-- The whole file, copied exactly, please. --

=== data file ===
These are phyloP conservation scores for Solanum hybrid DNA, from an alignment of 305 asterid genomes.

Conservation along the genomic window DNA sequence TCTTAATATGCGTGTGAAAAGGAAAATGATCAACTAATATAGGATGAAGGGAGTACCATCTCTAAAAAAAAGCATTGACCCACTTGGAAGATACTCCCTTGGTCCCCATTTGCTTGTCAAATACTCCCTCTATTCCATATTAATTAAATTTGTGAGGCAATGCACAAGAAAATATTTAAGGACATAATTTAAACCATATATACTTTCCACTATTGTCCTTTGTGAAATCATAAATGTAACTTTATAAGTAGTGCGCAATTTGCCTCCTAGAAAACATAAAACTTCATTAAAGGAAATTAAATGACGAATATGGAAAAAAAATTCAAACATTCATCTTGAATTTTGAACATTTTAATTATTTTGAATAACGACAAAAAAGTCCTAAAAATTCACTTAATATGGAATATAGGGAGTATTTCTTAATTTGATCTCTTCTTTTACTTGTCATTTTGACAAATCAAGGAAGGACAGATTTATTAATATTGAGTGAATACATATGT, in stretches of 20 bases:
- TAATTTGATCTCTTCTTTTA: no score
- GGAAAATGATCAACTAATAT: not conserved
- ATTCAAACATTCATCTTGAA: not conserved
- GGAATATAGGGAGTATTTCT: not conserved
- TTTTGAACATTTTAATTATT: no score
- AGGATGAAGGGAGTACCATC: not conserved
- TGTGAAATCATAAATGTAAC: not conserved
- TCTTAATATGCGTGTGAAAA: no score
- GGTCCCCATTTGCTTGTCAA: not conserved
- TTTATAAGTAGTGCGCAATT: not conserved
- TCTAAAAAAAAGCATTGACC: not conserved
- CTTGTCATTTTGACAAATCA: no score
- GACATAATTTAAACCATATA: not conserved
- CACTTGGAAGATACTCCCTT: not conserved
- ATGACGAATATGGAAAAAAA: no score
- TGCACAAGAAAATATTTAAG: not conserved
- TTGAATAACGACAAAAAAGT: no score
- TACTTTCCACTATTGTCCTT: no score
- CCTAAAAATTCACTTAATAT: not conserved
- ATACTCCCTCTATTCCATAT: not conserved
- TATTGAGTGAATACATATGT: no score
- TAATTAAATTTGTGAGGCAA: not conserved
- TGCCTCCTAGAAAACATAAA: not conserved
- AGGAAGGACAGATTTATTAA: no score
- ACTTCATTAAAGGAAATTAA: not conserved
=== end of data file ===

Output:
These are phyloP conservation scores for Solanum hybrid DNA, from an alignment of 305 asterid genomes.

Conservation along the genomic window DNA sequence TCTTAATATGCGTGTGAAAAGGAAAATGATCAACTAATATAGGATGAAGGGAGTACCATCTCTAAAAAAAAGCATTGACCCACTTGGAAGATACTCCCTTGGTCCCCATTTGCTTGTCAAATACTCCCTCTATTCCATATTAATTAAATTTGTGAGGCAATGCACAAGAAAATATTTAAGGACATAATTTAAACCATATATACTTTCCACTATTGTCCTTTGTGAAATCATAAATGTAACTTTATAAGTAGTGCGCAATTTGCCTCCTAGAAAACATAAAACTTCATTAAAGGAAATTAAATGACGAATATGGAAAAAAAATTCAAACATTCATCTTGAATTTTGAACATTTTAATTATTTTGAATAACGACAAAAAAGTCCTAAAAATTCACTTAATATGGAATATAGGGAGTATTTCTTAATTTGATCTCTTCTTTTACTTGTCATTTTGACAAATCAAGGAAGGACAGATTTATTAATATTGAGTGAATACATATGT, in stretches of 20 bases:
- TAATTTGATCTCTTCTTTTA: no score
- GGAAAATGATCAACTAATAT: not conserved
- ATTCAAACATTCATCTTGAA: not conserved
- GGAATATAGGGAGTATTTCT: not conserved
- TTTTGAACATTTTAATTATT: no score
- AGGATGAAGGGAGTACCATC: not conserved
- TGTGAAATCATAAATGTAAC: not conserved
- TCTTAATATGCGTGTGAAAA: no score
- GGTCCCCATTTGCTTGTCAA: not conserved
- TTTATAAGTAGTGCGCAATT: not conserved
- TCTAAAAAAAAGCATTGACC: not conserved
- CTTGTCATTTTGACAAATCA: no score
- GACATAATTTAAACCATATA: not conserved
- CACTTGGAAGATACTCCCTT: not conserved
- ATGACGAATATGGAAAAAAA: no score
- TGCACAAGAAAATATTTAAG: not conserved
- TTGAATAACGACAAAAAAGT: no score
- TACTTTCCACTATTGTCCTT: no score
- CCTAAAAATTCACTTAATAT: not conserved
- ATACTCCCTCTATTCCATAT: not conserved
- TATTGAGTGAATACATATGT: no score
- TAATTAAATTTGTGAGGCAA: not conserved
- TGCCTCCTAGAAAACATAAA: not conserved
- AGGAAGGACAGATTTATTAA: no score
- ACTTCATTAAAGGAAATTAA: not conserved